In the discussion about the liability of ISPs and whether and how ACTA provides for it, one clause that deserves to get the spotlight thrown more sharply onto it is Article 2.5: "Provisional Measures".
This clause provides for a court to order the blocking of websites, and actions against ISPs on the application of the rights-holders. In the UK, we have already had this debate, since there is a clause rather like this in the Digital Economy Act. ACTA would appear to taking from the DE Act.
The DE Act clause wasput there following rights-holder lobbying for measures to take account of future technological developments. Indeed, there is evidence that the clause was written by the British recorded music industry lobby group known as the BPI (see my previous articles on this topic). It was deeply unpopular and provoked a public protest, and is in the law because the previous Labour regime whipped its members to vote for it in the dying days of the last discredited Parliament.
The UK clause will have to go to the European Commission for a compliance check against EU law and will again be put before the UK Parliament.
The ACTA provision in Article 2.5 applies to both websites and ISPs. What is not clear in ACTA Article 2.5 is the circumstances under which action could be taken against ISPs and exactly what that action could consist of. What does "prevent any imminent infringement of an intellectual property right" mean in the ISP context? Does it just mean that the court could order the ISP to filter out the alleged infringing websites, pages or domains? Could it be used to prevent the ISP from carrying out its business? Will it result in an increased liability for ISP, who may end up over-blocking in order to comply with the injunction?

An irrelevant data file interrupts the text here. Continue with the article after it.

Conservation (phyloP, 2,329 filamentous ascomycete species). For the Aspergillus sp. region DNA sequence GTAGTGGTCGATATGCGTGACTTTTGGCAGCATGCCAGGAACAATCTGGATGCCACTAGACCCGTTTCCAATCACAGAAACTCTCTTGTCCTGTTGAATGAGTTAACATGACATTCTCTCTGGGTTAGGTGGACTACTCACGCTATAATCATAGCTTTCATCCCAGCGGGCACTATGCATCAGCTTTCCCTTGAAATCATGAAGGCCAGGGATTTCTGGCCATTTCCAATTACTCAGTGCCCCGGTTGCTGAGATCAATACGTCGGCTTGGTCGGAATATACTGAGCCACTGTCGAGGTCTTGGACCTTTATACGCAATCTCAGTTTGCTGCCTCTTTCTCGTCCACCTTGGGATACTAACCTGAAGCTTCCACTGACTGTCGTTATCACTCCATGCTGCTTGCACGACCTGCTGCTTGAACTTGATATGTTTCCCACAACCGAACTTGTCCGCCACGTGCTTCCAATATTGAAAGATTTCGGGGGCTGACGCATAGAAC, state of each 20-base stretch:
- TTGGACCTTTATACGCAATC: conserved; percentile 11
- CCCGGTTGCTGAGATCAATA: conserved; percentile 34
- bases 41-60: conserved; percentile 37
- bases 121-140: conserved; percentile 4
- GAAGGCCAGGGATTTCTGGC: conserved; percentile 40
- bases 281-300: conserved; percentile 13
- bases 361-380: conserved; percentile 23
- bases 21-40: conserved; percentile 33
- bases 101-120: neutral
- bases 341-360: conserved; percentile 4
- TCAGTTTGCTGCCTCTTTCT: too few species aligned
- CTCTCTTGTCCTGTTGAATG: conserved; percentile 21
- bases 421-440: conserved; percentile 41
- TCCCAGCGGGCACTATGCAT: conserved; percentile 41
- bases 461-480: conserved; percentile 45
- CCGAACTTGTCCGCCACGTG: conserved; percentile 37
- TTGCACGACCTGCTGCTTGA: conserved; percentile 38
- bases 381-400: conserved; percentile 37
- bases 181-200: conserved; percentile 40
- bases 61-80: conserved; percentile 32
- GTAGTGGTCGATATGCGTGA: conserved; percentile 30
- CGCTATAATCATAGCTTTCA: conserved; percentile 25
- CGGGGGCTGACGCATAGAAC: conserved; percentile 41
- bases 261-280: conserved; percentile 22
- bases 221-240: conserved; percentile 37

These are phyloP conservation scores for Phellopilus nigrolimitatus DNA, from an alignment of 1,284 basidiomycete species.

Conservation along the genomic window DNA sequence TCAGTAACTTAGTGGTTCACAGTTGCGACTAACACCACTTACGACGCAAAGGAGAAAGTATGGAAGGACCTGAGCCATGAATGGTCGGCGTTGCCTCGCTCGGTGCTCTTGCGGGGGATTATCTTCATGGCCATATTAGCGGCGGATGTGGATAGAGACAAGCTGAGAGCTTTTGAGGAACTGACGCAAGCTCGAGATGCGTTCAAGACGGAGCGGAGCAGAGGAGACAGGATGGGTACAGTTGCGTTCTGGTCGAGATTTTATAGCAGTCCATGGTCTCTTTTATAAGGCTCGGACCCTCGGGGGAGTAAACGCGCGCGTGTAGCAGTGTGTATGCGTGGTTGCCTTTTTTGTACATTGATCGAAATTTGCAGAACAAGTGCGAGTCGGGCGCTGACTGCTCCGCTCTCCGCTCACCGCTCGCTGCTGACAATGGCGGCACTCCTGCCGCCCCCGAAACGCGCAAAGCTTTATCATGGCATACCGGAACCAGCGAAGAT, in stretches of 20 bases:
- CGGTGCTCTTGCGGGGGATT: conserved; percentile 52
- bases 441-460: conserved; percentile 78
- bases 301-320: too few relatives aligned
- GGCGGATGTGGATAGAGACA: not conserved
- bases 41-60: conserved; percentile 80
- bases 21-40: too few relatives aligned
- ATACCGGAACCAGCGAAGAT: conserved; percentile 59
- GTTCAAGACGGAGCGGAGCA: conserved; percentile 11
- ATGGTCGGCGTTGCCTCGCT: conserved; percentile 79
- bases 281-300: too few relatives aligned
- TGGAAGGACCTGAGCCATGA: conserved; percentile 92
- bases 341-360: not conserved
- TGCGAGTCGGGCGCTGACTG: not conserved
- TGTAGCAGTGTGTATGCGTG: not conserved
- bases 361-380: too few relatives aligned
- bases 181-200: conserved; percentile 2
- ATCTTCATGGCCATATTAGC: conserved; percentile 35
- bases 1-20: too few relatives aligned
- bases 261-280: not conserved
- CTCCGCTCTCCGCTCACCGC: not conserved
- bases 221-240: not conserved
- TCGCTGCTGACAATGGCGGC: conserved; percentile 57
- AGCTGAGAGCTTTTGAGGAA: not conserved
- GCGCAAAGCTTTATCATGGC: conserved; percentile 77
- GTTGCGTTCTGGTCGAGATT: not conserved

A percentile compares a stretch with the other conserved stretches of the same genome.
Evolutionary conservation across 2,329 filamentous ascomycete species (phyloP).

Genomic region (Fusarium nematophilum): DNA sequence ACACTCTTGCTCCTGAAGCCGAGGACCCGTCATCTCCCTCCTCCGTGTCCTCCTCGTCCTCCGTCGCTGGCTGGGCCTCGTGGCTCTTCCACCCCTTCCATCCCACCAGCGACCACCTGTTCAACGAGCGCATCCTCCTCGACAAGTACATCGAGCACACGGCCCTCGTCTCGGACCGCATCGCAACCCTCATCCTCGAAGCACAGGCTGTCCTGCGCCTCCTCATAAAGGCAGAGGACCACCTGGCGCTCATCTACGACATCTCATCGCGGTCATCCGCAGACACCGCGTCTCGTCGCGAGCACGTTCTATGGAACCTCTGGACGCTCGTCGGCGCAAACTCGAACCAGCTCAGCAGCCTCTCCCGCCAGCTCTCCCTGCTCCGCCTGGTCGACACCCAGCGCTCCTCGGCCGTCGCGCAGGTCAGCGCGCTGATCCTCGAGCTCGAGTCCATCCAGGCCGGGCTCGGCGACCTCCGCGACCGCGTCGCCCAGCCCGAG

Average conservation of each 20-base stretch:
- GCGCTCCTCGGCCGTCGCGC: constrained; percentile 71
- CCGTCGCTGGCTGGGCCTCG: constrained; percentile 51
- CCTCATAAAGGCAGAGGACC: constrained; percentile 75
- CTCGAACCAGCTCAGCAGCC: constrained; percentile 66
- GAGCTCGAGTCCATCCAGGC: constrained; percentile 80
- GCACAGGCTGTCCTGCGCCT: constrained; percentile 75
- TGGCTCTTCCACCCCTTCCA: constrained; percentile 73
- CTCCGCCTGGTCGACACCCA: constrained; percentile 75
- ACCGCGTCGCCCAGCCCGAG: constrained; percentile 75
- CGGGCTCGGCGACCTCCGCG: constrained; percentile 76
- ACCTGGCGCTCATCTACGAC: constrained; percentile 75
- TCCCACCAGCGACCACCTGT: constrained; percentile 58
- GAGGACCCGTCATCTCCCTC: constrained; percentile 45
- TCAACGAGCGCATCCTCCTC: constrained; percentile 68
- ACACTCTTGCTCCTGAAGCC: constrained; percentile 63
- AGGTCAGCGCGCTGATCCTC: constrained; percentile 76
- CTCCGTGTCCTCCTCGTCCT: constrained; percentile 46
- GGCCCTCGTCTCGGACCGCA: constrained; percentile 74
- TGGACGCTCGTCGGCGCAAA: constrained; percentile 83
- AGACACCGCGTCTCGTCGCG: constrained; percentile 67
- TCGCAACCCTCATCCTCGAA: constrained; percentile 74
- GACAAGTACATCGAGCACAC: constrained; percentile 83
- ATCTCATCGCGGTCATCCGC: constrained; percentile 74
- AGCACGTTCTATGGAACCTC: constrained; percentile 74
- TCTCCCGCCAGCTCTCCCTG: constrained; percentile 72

ACTA Article 2.5 appears to say that courts may order such measures even before proceedings begin. The ACTA further provides for seizure of goods. This is not just about impounding some badly recorded DVDs at a car-boot sale. It could refer to web servers, and its implications are serious. P2P tracker sites could be immediately terminated by such action. The implications of this leading to censorship must be considered.
But we must consider what it means for next generation technologies. How far could it be used to kill new developments before their inventors have a chance to develop a business proposition - if all a rights-holder has to do is to say that a techology could be used to infringe copyright?
In the context of the EU aquis communitaire, ACTA Article 2.5 would need to be examined to see exactly what legal changes are necessary. Such changes would not only apply to copyright, but to all intellectual property rights covered by ACTA.
ARTICLE 2.5: PROVISIONAL MEASURES
[EU/CH/J: 1. Each Party shall provide that its judicial authorities shall have the
authority, at the request of the applicant, to issue a provisional measure intended to
prevent any imminent infringement of an intellectual property right. Such provisional
measures may also be issued under certain conditions in relation to an intermediary
whose services are being used by a third party to infringe an intellectual property right.
Each Party shall also provide that provisional measures may be issued, even before the
commencement of the proceedings on the merits, to preserve relevant evidence in
respect to the alleged infringement.]
UK Digital Economy Act
17 Power to make provision about injunctions preventing access to locations on
(1) The Secretary of State may by regulations make provision about the granting
by a court of a blocking injunction in respect of a location on the internet which
the court is satisfied has been, is being or is likely to be used for or in connection
with an activity that infringes copyright.
This article is licensed under a Creative Commons Attribution Non-commercial-Share Alike 2.5 UK:England and Wales License. http://creativecommons.org/licenses/by-nc-sa/2.0/uk/ It may be used for non-commercial purposes only, and the author's name should be attributed. The correct attribution for this article is: Monica Horten (2010) ACTA & web blocking - measuring the threat http://www.iptegrity.com 9 September 2010